I drove for a gazillion miles through sweet fanny adams. There was a point where I thought I should take a photo so that I could show people at home the extent of this extravagance of grain, rather than try to explain it. So I stopped the car again, in a place that seemed to be completely unbroken by any feature that disrupted the absolute symmetry of the view. It's only when you get out of the car that you realise it is oven hot outside, and quite high too, so the sun scorches bare skin immediately, It was strange but my skin didn't show any inclination to sweat, and I am a sweater given a chance, so it must be dry, as dry and arid as it looked. I walked a little way down a gravel drive with the camera, but as I looked around through the view finder it was obvious that it wouldn't work as a photo. It's not as if I'm a photographer, quite the opposite, I rarely take photo's mostly because I'm alone and views are so bloody boring, but this time I thought I ought to bring the camera. There was just nothing that would provide any perspective, all around there was just blue and yellow, blue and yellow, sun and corn. I wished I'd stopped earlier near the dusty old windmill.

Can I say too that there is only so much country and western music that a man can take. It truly is music to cut your throat by, but there's bugger all else to listen to. There's a song, I should remember what it's called because I heard it ten times a day, but some internal self defence mechanism has saved me from using those synapses - about some poor bloody woman dying of an incurable disease. Her husband is singing it, lamenting the distance to the hospital and praying that the latest treatments and drugs available to medical science will save her - no doubt so that she can come home and look after their 32 children and do the washing up because they've used all of the crockery in the house.......I can hear a sub plot in my head, her side of the story, "oh piss off and leave me alone, I'd rather pop my clogs than spend another day in the wilderness with you and your devil spawn, my darling, shit boring husband"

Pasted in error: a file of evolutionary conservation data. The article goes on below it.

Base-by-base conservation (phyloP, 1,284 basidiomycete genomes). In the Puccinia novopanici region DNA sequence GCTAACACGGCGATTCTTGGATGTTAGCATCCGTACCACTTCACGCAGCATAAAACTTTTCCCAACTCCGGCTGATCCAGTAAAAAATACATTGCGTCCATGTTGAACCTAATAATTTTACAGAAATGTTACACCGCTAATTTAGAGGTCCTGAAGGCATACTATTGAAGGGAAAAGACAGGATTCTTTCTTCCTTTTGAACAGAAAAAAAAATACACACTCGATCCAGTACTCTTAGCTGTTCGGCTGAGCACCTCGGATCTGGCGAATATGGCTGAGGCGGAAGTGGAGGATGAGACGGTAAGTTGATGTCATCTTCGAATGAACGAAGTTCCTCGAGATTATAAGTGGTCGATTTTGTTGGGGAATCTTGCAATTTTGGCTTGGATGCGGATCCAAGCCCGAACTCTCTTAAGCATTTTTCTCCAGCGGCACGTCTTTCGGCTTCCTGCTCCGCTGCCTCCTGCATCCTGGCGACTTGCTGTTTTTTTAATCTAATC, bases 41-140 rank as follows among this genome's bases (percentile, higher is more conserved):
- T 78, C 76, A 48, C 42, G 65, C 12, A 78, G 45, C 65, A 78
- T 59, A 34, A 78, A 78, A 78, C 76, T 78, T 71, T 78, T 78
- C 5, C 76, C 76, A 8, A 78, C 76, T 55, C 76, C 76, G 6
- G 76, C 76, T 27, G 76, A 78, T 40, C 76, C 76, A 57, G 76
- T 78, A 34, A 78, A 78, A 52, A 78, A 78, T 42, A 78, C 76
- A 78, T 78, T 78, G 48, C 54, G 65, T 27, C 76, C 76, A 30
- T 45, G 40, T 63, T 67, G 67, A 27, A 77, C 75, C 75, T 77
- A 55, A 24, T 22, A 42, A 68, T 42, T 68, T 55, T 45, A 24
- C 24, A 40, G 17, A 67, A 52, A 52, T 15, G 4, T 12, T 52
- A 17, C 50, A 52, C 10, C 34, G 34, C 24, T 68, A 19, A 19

Eventually, in the dark, (what a sunset by the way), I found a Motel.....I'd had the good sense to buy some snacks to go with my beer this time. And I found the local bar and got a real good beer buzz going, and found company too for the first time in three days. He was made entirely out of leather, sitting on a bar stool and alternately drinking and spitting on the floor. I ordered a beer and sat down leaving a free stool between us, and after a decent pause he looked at me from under his hat with the eye of an ancient lizard and growled......"yer not from these parts are you buddy?", which although I didn't realise it at the time would be my conversational opener for the next 3 weeks.

9 comments:

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Katya said...

wow, its like being on holiday all over again...you sum it up so well, although we try and stay away from the weird old blokes in bars...

after a few years country music grows on you, i own quite a few albums that I actually parted with cash for...lol

its better that you peed in a cornfield, the toilet stops along the way are totally vile...how were the mosquitoes, i've still got welts on my arm from months back...

and glad the boys were happy to see you...

:0)

Katya said...

ooh btw, in your list of interests its interesting that only one person shares any of them, aparantly cheese rolling is de rigour (sp?) in some parts of the usa...lmao

:0)

karla said...

Your dogs sound like my husband. When he's excited to see me, he does that little dance, too, and pees up my leg.

undercover celebrity said...

I've got to be honest -- your holiday sounds a whole lot more like a torturous test in patience than a fun jaunt through the country.

...I'm picturing a bar fight coming next

Gerbera Daisy said...

Glad to have you back!!!

leesepea said...

Even if you're just from a different part of the US, that is generally a conversation opener anywhere in the midwest.

Kiki said...

SO you are glad to be home? :)

Amy said...

It's like reading about home to me. I'm originally from Illinois and Philadelphia just doesn't feel right. Thanks for capuring the heart of the midwest for me. By the way, I'm glad to know there's some added urine in my corn meal these days.